Hi Paul,
Didn't know you posted about this. What do you think about this instead?
Kill High-Speed Rail in favor of Self-Driving Car Autobahn?
Web Link

I listened to the governor's speech and his comments about high speed rail (HSR), and it occurred to me that maybe HSR isn't the way of the future.

I mean, what are the advantages of HSR? Speed, freedom FROM having to have a car, energy use.

What are the disadvantages? Lack of personal autonomy as one has with a vehicle, perhaps the need to rent a vehicle at either end or use a vehicle to reach a station, enormous cost to operate safely, need to maintain ridership to support operations, energy use (yes, this belongs in both), very expensive to build, requiring a huge amount of lead time, stations, wide right-of-ways required, etc.

I've thought for the last 20 years that we needed a HSR in California, and I think it would have been great if we'd had one. But the future is here, and HSR is not the most advanced or flexible way of transportation for the next 50 years.

This is a serious question: Instead of HSR, why don't we instead build an autobahn for (electric only) driverless cars?

It would give the opportunity for speed, energy savings, freedom FROM having to drive, but without many of the disadvantages of a train. If we took the money for the train and simply invested in the vehicles and rental/charging stations, the government could far better recoup its operating costs in a more flexible scenario. Plus, over time, as people themselves buy cars that can operate driverlessly (and that meet the stringent requirements of such a throughway for safety), it means the populace is basically voluntarily underwriting the renewal of the vehicles. So long as the government maintained a certain number of rentals so that everyone could rent if they wished, it would remain a form of public transportation. The government could also enter into contracts with rental car companies, further reducing the government investment. Plus, once people arrive at their destination, they just switch from autopilot to pilot and drive away (if they wish) or turn the car in and take other public transportation. Or have the car drop them off and find its way back or to another rider who wants to take it!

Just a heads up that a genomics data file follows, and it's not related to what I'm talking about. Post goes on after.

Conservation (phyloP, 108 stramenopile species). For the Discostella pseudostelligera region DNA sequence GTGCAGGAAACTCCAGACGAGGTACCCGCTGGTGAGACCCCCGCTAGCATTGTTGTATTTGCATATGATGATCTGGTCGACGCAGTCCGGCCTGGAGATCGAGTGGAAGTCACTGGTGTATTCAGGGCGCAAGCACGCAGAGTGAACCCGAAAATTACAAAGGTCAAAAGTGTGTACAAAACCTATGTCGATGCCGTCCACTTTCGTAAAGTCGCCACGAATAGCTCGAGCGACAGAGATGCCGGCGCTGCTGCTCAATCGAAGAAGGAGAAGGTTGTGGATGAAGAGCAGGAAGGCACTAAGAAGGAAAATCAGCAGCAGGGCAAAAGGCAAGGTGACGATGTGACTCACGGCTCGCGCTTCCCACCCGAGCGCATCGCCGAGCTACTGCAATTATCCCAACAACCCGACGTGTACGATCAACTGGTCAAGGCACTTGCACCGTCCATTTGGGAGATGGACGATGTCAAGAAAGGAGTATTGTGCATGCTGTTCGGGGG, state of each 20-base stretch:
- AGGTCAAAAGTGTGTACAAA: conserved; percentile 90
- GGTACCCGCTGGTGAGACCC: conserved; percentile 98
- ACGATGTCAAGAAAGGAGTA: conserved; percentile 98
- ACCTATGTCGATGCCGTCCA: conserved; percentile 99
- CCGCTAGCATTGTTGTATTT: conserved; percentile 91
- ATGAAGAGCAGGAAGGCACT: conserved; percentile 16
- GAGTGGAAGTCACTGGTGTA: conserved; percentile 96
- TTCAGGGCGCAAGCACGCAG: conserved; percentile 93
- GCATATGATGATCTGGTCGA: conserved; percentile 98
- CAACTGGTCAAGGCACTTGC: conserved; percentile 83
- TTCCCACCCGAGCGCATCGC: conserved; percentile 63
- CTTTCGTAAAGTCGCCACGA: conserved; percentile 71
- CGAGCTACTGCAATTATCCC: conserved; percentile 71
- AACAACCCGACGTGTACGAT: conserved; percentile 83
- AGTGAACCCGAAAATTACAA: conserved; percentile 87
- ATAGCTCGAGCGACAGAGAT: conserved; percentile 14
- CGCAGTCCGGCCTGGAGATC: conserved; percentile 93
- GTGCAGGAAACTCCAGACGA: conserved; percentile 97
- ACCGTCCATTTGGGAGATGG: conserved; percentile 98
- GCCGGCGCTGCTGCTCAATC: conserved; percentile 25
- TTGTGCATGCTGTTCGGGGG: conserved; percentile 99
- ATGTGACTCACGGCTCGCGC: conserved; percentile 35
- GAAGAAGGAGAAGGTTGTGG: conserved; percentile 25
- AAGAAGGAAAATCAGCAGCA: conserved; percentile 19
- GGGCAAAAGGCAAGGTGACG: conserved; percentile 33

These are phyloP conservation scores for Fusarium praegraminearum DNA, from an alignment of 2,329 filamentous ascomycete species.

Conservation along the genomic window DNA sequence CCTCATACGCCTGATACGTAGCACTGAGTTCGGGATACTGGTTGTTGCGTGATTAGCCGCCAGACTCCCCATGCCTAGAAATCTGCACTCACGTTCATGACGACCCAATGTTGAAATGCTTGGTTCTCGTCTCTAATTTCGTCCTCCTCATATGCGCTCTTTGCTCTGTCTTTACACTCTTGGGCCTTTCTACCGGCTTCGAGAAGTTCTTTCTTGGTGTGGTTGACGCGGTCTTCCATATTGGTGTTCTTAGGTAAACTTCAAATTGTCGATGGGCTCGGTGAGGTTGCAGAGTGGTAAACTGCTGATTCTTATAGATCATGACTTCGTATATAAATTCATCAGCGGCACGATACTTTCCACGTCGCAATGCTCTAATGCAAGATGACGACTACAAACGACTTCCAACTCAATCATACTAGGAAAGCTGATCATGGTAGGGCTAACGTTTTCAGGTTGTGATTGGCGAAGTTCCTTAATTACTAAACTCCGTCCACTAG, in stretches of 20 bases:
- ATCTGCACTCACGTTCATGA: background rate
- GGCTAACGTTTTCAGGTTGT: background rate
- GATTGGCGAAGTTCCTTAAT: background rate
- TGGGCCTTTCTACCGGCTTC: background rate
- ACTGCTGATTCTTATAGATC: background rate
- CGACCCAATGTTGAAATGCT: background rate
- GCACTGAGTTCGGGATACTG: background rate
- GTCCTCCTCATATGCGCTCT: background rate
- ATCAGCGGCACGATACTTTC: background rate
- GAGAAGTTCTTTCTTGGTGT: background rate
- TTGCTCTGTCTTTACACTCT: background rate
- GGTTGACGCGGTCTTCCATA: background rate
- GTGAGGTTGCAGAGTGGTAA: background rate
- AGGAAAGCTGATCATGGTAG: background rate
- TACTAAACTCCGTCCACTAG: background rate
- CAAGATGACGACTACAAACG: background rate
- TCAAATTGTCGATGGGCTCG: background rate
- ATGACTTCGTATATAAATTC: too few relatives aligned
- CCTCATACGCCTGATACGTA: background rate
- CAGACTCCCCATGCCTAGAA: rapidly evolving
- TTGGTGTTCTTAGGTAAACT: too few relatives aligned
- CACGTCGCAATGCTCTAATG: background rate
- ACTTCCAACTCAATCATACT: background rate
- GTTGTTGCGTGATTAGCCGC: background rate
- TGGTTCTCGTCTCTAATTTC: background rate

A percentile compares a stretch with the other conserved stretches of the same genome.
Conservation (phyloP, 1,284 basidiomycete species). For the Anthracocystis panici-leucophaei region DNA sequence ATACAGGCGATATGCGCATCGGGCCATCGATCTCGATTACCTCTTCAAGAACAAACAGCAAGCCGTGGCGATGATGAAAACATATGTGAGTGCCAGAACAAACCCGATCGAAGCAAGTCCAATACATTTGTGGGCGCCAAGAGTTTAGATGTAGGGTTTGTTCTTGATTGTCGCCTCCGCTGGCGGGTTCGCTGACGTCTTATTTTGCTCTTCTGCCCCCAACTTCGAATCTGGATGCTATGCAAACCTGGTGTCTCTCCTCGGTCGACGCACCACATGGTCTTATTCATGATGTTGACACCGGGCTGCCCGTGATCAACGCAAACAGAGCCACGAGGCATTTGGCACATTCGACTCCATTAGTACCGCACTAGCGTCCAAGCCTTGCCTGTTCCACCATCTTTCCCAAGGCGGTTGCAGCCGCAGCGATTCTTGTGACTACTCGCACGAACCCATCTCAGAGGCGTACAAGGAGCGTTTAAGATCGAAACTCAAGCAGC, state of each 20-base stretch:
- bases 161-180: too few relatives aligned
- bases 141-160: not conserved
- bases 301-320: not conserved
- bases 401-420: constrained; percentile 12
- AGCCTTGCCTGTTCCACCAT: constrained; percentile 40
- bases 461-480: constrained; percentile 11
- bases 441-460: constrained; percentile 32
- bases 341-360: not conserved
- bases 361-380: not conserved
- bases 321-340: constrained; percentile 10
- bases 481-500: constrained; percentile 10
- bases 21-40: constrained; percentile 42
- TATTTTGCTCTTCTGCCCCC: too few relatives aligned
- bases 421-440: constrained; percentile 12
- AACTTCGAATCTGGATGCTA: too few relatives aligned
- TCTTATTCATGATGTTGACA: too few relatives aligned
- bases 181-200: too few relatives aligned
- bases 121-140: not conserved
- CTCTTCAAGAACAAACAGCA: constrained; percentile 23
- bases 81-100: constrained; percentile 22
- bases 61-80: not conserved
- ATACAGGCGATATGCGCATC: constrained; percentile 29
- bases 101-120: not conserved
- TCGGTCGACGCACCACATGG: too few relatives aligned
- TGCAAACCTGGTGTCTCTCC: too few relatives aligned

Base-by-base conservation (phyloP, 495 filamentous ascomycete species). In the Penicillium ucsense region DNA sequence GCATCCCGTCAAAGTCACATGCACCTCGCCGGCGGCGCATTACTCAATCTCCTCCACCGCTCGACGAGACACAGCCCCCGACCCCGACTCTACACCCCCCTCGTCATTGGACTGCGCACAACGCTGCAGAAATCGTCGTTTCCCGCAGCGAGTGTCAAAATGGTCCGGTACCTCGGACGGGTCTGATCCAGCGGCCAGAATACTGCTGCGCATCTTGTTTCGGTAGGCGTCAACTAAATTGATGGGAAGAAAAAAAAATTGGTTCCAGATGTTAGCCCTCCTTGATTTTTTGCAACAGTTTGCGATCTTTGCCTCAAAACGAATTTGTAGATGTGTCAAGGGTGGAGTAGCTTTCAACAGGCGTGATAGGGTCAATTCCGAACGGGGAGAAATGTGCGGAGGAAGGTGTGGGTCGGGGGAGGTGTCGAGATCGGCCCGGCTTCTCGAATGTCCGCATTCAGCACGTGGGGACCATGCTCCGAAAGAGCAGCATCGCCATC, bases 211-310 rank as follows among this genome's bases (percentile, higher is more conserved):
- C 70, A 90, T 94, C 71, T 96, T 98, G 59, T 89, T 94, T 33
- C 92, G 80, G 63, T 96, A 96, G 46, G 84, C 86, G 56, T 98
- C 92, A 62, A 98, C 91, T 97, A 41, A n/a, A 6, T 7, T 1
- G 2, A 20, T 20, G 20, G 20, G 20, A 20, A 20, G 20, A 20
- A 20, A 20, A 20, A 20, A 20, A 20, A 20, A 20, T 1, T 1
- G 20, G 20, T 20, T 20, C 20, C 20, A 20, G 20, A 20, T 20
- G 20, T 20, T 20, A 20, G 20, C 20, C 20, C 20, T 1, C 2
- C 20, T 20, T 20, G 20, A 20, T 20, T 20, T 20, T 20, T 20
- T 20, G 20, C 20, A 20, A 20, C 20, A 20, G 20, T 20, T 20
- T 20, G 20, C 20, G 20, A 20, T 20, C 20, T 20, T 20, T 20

Plus, building such an autobahn would be more flexible, easier to add to and maintain, among many other advantages. It would not depend on a certain flow of ridership to keep it afloat, and it would very likely require a narrower right-of-way than rail.

And, icing on the cake, California would be leading in the world again instead of playing catch up!

The HSR is so expensive and locks us in for so long. I voted for it, but given the new potential for autonomous, driverless vehicles, I think we should take some time to reflect on whether we should do something much more forward thinking, that gives us the advantages of HSR and few or none of the disadvantages.

And no, I do not work for Google!


If you were a member and logged in you could track comments from this story.

Post a comment

Posting an item on Town Square is simple and requires no registration. Just complete this form and hit "submit" and your topic will appear online. Please be respectful and truthful in your postings so Town Square will continue to be a thoughtful gathering place for sharing community information and opinion. All postings are subject to our TERMS OF USE, and may be deleted if deemed inappropriate by our staff.

We prefer that you use your real name, but you may use any "member" name you wish.

Name: *

Select your neighborhood or school community: * Not sure?

Comment: *

Verification code: *
Enter the verification code exactly as shown, using capital and lowercase letters, in the multi-colored box.

*Required Fields

Touring the Southern California “Ivies:” Pomona and Cal Tech
By John Raftrey and Lori McCormick | 5 comments | 2,974 views

Chai Brisket
By Laura Stec | 5 comments | 2,129 views

Couples: Parallel Play or Interactive Play?
By Chandrama Anderson | 0 comments | 1,289 views

Sometimes "I'm Sorry" Doesn't Cut It
By Cheryl Bac | 7 comments | 1,201 views

SJSU Center for Steinbeck Studies to Honor Author Khaled Hosseini on Weds Sept 10
By Nick Taylor | 0 comments | 755 views